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Gastroscopy and nodule


catlady91

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My mum had a gastroscopy as she's been having problems with her stomach for a long time. They said that everything seems normal and that they saw a hiatus hernia and a small nodule. The nurse didn't seem to concerned and said that they always do a biopsy as it's just procedure. I think my mum had a biopsy for something relating to the stomach ages ago. When the nurse said nodule I immediately panicked and can't remember what she said but she didn't seem too concerned. My mum had her last CT scan at the end of November so surely something would have showed up? 

I did some reading and read that gastric metastasis is extremely rare and when I Googled stomach nodules it came up with polyps (they don't seem to call them nodules but polyps) which are mostly always benign and can be caused my medications (my mum takes a lot of meds so very possible) and over acidity and ulcers (which my mum has had). 

Am I thinking into this too much? 

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Hi there, no you are not overthinking, it is only normal to worry when one is already dealing with cancer, let alone lung cancer. However, it may very well be a benign simple issue that does not warrant worrying at all.

My mom was having stomach issues for years  (acid reflux, coughing fits) that come and go. After my LC diagnosis I harassed her to do a CT for chest. Chest looked OK but they saw something in stomach they could not identify. She got an MRI for abdomen. MRI showed lump like shadow in stomach. Doctor offered gastroscopy. She finally had it recently and they did 2 biopsies. Pathology came back benign, likely muscle nodule she had from birth. I was so worried too but she was fine in the end. 

My point, try to calm down until you know the final biopsy pathology report. Fingers crossed it is nothing to worry about. Keep us posted.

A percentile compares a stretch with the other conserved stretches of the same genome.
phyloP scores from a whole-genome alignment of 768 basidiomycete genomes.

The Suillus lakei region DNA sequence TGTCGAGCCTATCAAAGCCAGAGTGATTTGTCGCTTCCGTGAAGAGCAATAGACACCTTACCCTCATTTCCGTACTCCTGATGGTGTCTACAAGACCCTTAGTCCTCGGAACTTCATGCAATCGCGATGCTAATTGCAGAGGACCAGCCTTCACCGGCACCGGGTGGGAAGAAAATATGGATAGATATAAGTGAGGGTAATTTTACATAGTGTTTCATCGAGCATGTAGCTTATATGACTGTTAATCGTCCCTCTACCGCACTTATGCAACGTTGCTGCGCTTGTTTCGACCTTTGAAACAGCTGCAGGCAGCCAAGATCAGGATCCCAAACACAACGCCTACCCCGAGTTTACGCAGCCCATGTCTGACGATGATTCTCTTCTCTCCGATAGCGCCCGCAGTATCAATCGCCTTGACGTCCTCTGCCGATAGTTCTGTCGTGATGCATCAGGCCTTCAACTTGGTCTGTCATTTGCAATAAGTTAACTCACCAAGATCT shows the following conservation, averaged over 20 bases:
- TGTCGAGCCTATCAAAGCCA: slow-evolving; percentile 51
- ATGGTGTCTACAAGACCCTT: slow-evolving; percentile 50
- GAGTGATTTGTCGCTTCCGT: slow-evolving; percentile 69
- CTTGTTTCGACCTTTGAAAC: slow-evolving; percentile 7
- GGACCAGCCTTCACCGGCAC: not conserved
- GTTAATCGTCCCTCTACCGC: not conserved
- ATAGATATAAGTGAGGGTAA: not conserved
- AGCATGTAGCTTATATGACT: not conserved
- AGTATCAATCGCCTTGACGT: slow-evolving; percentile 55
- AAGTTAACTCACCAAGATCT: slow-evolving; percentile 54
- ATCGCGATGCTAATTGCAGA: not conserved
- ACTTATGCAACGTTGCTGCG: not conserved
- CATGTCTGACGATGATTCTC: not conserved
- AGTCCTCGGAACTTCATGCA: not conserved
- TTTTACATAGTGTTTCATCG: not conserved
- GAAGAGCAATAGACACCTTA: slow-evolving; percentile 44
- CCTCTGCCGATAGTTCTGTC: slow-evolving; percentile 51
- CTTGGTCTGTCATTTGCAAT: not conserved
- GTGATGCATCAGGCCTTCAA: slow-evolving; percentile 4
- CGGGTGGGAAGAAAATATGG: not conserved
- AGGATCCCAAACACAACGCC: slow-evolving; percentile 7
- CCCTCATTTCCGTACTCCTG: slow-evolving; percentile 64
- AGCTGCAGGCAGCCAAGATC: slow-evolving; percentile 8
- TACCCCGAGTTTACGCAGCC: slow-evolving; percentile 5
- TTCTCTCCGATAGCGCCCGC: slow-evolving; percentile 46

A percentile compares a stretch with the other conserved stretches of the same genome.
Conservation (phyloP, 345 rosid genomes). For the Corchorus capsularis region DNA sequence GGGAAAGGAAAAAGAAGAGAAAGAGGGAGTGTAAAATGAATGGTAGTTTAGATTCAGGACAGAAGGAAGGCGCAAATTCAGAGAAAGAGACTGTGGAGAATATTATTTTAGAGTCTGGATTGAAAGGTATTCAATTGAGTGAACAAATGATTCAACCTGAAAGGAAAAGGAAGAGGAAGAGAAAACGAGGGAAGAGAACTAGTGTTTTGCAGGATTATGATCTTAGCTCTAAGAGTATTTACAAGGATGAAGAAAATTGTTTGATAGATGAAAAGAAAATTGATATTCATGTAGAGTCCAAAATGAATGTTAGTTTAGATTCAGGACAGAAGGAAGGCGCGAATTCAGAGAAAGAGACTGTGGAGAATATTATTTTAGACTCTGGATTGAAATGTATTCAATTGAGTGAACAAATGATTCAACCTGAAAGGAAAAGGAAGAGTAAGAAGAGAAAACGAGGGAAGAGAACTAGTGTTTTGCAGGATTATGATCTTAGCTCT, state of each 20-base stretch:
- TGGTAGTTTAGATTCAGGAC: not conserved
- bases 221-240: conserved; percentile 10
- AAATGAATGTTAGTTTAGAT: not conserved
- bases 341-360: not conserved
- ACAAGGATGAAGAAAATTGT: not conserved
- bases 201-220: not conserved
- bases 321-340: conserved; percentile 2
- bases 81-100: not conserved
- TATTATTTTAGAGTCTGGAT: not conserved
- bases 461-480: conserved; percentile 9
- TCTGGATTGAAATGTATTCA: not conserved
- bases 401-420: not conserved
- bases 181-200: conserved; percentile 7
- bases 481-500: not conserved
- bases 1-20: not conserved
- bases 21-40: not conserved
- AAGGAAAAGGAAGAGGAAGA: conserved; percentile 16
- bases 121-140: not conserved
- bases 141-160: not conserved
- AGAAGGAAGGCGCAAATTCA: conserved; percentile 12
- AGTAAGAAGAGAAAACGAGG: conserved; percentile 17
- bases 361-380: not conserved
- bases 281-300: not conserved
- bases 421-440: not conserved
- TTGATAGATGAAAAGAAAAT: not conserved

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Thank you for your replies everyone. My mum went for another ultrasound of the kidney and vaginal area the other day as she's been having discomfort (they didn't find anything) and she spoke to a very nice doctor who said it's common for people over 60 to have nodules and growths and that they're mostly benign. The nurse from the gastroscopy said that doing a biopsy is standard even if they don't think there's anything concerning. I hope that everything is ok. I think I'm just super worried about everything because of the trauma of my mum's diagnosis. 

 

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Of course you are concerned.  Once we suffer from this disease we never really feel that we are "out of the woods" completely.  I'm thrilled that so far nothing bad is showing up and my prayer is that nothing does and whatever discomfort she is having can be treated palliatively.

Lou

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Catlady,

I meant that the disturbing symptoms would be treated and controlled.  Palliative care can be applied to many illnesses and conditions.  

Lou

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Palliative seems to mean different things in different places. Here in BC, when I mentioned palliative care to my doctors they looked bewildered as they seem to only use the word to describe end of life care. At my cancer centre they call it "pain and symptom management" when it is care offered to help reduce effects of illness or treatment.

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LilyMir,

Thanks for that insight.  Having had relatives that employed it in the US it was intended to reduce side effects and provide comfort, but can be used during treatment that is "curative" in nature.  I would consider "end of life" care under the heading of Hospice, but again, Canada may have different definitions.

Lou

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That's very true. In the UK palliative usually means end of life with the aim of treatment being to alleviate pain, not to control or get rid of cancer. I've read on some American sites that palliative doesn't mean end of life or terminal but it can be used together with curative treatment as you say. I really hope everything will be ok and fate won't deal us an unlucky hand just as it's close to my mum's third year cancerversary and almost two and a half years of being NED. 

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